A Case for Full Public Finance Systems for Campaigns
If you asked random people on the street for their thoughts on American politics, you’d probably hear the same negative comments repeatedly: There’s too much money in campaigns, money plays too much of a role in whether or not people get elected, and elected officials are beholden to special interests, not the average citizen. Despite reams of laws and regulations at all levels of government designed to minimize corruption and conflicts of interest, these perceptions remains as strong as ever.
A handful of states and cities have tackled this problem head-on by enacting campaign finance systems that allow the use of public funds to help pay for the costs of running a campaign. These reforms do three things:
Allow challengers, who are almost always at a financial disadvantage, to run a viable campaign;
Ensure that elected officials will be beholden to the broader public, not just a few narrow special interest groups and individuals;
Allow all candidates to spend more time talking to voters about issues and less time to wealthy contributors.
Maine and Arizona have both enacted ambitious public finance systems by providing full public funding for statewide candidates, like governor, representatives and senators. The “Clean Elections” system gives candidates the option of having their campaigns almost entirely publicly funded as long as they abide by specific spending limits. Participants raise “seed money” in small donations in order to become eligible for the system.
Since those reforms were passed in 1998 in Maine and Arizona, more candidates have been involved in elections and there have been more competitive races for state offices in those states. In my home state of Maine, three quarters of the state Senate is made up of participating candidates. I was majority leader of the state Senate and saw how this system makes for better policymaking by reducing the influence of special interests. Public funding also gave my daughter the opportunity to run for the legislature and become one of the youngest candidates elected in the state.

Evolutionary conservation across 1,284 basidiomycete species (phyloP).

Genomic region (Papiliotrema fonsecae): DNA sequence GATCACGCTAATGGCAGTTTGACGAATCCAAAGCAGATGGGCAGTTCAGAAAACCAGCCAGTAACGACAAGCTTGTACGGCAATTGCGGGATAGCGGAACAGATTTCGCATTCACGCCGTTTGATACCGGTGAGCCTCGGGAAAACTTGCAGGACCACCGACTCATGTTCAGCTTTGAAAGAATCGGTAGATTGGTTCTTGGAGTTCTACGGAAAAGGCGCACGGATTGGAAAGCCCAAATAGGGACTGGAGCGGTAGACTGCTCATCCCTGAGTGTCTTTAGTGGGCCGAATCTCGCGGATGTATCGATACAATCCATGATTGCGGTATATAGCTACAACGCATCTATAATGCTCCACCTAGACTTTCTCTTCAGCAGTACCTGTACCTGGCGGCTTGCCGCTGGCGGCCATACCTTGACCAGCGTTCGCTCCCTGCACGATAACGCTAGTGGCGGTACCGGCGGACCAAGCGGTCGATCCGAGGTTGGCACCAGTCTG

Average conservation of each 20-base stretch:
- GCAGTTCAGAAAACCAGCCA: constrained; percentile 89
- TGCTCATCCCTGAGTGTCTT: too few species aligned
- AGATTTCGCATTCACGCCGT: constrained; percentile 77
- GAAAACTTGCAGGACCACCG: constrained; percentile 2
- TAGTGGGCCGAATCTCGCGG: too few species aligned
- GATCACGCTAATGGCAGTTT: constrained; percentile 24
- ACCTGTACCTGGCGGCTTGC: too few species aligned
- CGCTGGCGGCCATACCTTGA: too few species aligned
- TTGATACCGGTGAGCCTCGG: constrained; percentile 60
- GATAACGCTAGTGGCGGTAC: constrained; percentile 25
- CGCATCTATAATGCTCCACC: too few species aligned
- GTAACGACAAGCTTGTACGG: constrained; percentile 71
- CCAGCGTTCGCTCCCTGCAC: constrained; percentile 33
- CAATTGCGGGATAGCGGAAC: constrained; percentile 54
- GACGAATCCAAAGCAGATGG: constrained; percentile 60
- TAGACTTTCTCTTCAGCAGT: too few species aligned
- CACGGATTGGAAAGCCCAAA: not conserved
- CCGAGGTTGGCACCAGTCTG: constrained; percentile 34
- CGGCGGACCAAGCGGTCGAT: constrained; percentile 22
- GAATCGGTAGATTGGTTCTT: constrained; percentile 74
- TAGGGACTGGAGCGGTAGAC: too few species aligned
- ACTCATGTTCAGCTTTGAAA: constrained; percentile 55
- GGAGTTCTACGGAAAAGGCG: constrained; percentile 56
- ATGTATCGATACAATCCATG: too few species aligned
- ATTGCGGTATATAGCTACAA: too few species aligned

In addition to Maine and Arizona, a number of other states, and some large cities like New York, have different forms of public financing that match small contributions with public funds, giving participating candidates a chance to be competitive against incumbents with large campaign war chests.
And despite strong opposition from special interests whose political leverage is threatened by public financing, 20 states have some form of full public financing pending in their legislatures.
Opponents of public financing, such as those attempting to overturn Arizona’s system by placing a constitutional amendment on the ballot this year, say the system costs too much and that the public funds should be spent elsewhere. But the cost of publicly financed campaigns is a small fraction of state budgets, and in fact may produce a more efficient and less costly government. Imagine state and local contracts open to competition, instead of given as a favor, in exchange for campaign donations.
There is no panacea, no single reform that will end the cynicism surrounding American politics. But with a full public finance system, a candidate doesn’t have to be rich or have a circle of wealthy friends to compete. And when publicly financed candidates win, you get policies that reflect the interests of the general public instead of special interests. Public financing is a reform that will help convince average Americans that elected officials really represent them, and that “we, the people” are in fact the government.